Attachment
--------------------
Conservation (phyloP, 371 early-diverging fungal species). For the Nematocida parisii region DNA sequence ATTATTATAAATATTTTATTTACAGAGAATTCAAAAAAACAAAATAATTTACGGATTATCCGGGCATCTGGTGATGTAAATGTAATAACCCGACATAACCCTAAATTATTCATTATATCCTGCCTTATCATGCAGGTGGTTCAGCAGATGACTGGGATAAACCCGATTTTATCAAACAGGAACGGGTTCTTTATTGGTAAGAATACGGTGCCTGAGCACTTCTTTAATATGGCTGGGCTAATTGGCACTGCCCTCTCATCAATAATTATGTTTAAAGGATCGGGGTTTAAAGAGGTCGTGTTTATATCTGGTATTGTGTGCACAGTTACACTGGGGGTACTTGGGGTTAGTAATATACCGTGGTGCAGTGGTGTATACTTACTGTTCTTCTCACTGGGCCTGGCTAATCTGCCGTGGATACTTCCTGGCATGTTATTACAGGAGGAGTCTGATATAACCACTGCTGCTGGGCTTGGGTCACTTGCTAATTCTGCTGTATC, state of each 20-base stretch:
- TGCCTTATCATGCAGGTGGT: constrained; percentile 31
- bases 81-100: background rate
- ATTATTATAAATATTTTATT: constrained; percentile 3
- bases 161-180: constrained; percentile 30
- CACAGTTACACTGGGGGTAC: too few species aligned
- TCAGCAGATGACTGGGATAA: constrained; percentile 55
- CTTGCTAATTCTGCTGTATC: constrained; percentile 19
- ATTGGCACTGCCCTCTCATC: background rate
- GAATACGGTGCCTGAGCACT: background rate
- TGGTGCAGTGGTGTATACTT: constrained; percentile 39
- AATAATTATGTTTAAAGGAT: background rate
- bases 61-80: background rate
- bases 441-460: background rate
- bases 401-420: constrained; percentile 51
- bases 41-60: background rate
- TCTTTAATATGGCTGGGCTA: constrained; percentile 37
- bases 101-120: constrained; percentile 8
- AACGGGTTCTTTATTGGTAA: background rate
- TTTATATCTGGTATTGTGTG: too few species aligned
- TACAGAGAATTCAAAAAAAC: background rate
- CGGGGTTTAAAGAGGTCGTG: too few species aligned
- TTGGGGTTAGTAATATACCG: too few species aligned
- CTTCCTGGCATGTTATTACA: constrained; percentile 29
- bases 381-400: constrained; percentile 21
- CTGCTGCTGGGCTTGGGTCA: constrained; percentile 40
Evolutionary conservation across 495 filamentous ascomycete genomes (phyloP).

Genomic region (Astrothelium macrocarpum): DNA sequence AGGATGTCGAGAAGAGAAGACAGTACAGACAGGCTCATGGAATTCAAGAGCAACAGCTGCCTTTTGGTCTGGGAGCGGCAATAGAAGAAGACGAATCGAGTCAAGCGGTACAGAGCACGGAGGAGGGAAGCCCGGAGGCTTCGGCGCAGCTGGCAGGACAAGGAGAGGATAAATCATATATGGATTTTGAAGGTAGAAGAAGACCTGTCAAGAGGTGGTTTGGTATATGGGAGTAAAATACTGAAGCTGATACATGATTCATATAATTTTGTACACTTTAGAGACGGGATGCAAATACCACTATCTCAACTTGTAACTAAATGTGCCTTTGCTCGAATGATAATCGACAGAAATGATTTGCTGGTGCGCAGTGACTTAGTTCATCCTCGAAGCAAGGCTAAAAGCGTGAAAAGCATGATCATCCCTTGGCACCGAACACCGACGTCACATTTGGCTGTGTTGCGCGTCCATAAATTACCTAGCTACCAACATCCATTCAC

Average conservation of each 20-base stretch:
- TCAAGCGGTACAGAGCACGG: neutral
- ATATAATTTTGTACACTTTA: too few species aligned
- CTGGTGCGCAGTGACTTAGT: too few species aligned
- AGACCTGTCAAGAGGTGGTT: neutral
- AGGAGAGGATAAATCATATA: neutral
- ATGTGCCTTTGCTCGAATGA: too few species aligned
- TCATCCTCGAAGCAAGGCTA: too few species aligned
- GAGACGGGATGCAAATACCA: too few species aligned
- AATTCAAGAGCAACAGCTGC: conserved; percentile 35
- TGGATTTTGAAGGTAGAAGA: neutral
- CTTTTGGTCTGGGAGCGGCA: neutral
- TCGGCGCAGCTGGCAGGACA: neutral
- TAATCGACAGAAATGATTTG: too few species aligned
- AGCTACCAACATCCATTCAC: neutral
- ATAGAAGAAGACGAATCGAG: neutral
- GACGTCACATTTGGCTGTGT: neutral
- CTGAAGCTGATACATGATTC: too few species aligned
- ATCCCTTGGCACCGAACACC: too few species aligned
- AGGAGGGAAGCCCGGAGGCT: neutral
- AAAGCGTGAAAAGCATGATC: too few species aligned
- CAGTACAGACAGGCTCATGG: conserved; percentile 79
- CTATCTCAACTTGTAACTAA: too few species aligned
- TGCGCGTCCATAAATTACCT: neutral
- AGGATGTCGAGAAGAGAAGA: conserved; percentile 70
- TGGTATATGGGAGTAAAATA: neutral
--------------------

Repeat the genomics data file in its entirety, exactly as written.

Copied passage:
Conservation (phyloP, 371 early-diverging fungal species). For the Nematocida parisii region DNA sequence ATTATTATAAATATTTTATTTACAGAGAATTCAAAAAAACAAAATAATTTACGGATTATCCGGGCATCTGGTGATGTAAATGTAATAACCCGACATAACCCTAAATTATTCATTATATCCTGCCTTATCATGCAGGTGGTTCAGCAGATGACTGGGATAAACCCGATTTTATCAAACAGGAACGGGTTCTTTATTGGTAAGAATACGGTGCCTGAGCACTTCTTTAATATGGCTGGGCTAATTGGCACTGCCCTCTCATCAATAATTATGTTTAAAGGATCGGGGTTTAAAGAGGTCGTGTTTATATCTGGTATTGTGTGCACAGTTACACTGGGGGTACTTGGGGTTAGTAATATACCGTGGTGCAGTGGTGTATACTTACTGTTCTTCTCACTGGGCCTGGCTAATCTGCCGTGGATACTTCCTGGCATGTTATTACAGGAGGAGTCTGATATAACCACTGCTGCTGGGCTTGGGTCACTTGCTAATTCTGCTGTATC, state of each 20-base stretch:
- TGCCTTATCATGCAGGTGGT: constrained; percentile 31
- bases 81-100: background rate
- ATTATTATAAATATTTTATT: constrained; percentile 3
- bases 161-180: constrained; percentile 30
- CACAGTTACACTGGGGGTAC: too few species aligned
- TCAGCAGATGACTGGGATAA: constrained; percentile 55
- CTTGCTAATTCTGCTGTATC: constrained; percentile 19
- ATTGGCACTGCCCTCTCATC: background rate
- GAATACGGTGCCTGAGCACT: background rate
- TGGTGCAGTGGTGTATACTT: constrained; percentile 39
- AATAATTATGTTTAAAGGAT: background rate
- bases 61-80: background rate
- bases 441-460: background rate
- bases 401-420: constrained; percentile 51
- bases 41-60: background rate
- TCTTTAATATGGCTGGGCTA: constrained; percentile 37
- bases 101-120: constrained; percentile 8
- AACGGGTTCTTTATTGGTAA: background rate
- TTTATATCTGGTATTGTGTG: too few species aligned
- TACAGAGAATTCAAAAAAAC: background rate
- CGGGGTTTAAAGAGGTCGTG: too few species aligned
- TTGGGGTTAGTAATATACCG: too few species aligned
- CTTCCTGGCATGTTATTACA: constrained; percentile 29
- bases 381-400: constrained; percentile 21
- CTGCTGCTGGGCTTGGGTCA: constrained; percentile 40
Evolutionary conservation across 495 filamentous ascomycete genomes (phyloP).

Genomic region (Astrothelium macrocarpum): DNA sequence AGGATGTCGAGAAGAGAAGACAGTACAGACAGGCTCATGGAATTCAAGAGCAACAGCTGCCTTTTGGTCTGGGAGCGGCAATAGAAGAAGACGAATCGAGTCAAGCGGTACAGAGCACGGAGGAGGGAAGCCCGGAGGCTTCGGCGCAGCTGGCAGGACAAGGAGAGGATAAATCATATATGGATTTTGAAGGTAGAAGAAGACCTGTCAAGAGGTGGTTTGGTATATGGGAGTAAAATACTGAAGCTGATACATGATTCATATAATTTTGTACACTTTAGAGACGGGATGCAAATACCACTATCTCAACTTGTAACTAAATGTGCCTTTGCTCGAATGATAATCGACAGAAATGATTTGCTGGTGCGCAGTGACTTAGTTCATCCTCGAAGCAAGGCTAAAAGCGTGAAAAGCATGATCATCCCTTGGCACCGAACACCGACGTCACATTTGGCTGTGTTGCGCGTCCATAAATTACCTAGCTACCAACATCCATTCAC

Average conservation of each 20-base stretch:
- TCAAGCGGTACAGAGCACGG: neutral
- ATATAATTTTGTACACTTTA: too few species aligned
- CTGGTGCGCAGTGACTTAGT: too few species aligned
- AGACCTGTCAAGAGGTGGTT: neutral
- AGGAGAGGATAAATCATATA: neutral
- ATGTGCCTTTGCTCGAATGA: too few species aligned
- TCATCCTCGAAGCAAGGCTA: too few species aligned
- GAGACGGGATGCAAATACCA: too few species aligned
- AATTCAAGAGCAACAGCTGC: conserved; percentile 35
- TGGATTTTGAAGGTAGAAGA: neutral
- CTTTTGGTCTGGGAGCGGCA: neutral
- TCGGCGCAGCTGGCAGGACA: neutral
- TAATCGACAGAAATGATTTG: too few species aligned
- AGCTACCAACATCCATTCAC: neutral
- ATAGAAGAAGACGAATCGAG: neutral
- GACGTCACATTTGGCTGTGT: neutral
- CTGAAGCTGATACATGATTC: too few species aligned
- ATCCCTTGGCACCGAACACC: too few species aligned
- AGGAGGGAAGCCCGGAGGCT: neutral
- AAAGCGTGAAAAGCATGATC: too few species aligned
- CAGTACAGACAGGCTCATGG: conserved; percentile 79
- CTATCTCAACTTGTAACTAA: too few species aligned
- TGCGCGTCCATAAATTACCT: neutral
- AGGATGTCGAGAAGAGAAGA: conserved; percentile 70
- TGGTATATGGGAGTAAAATA: neutral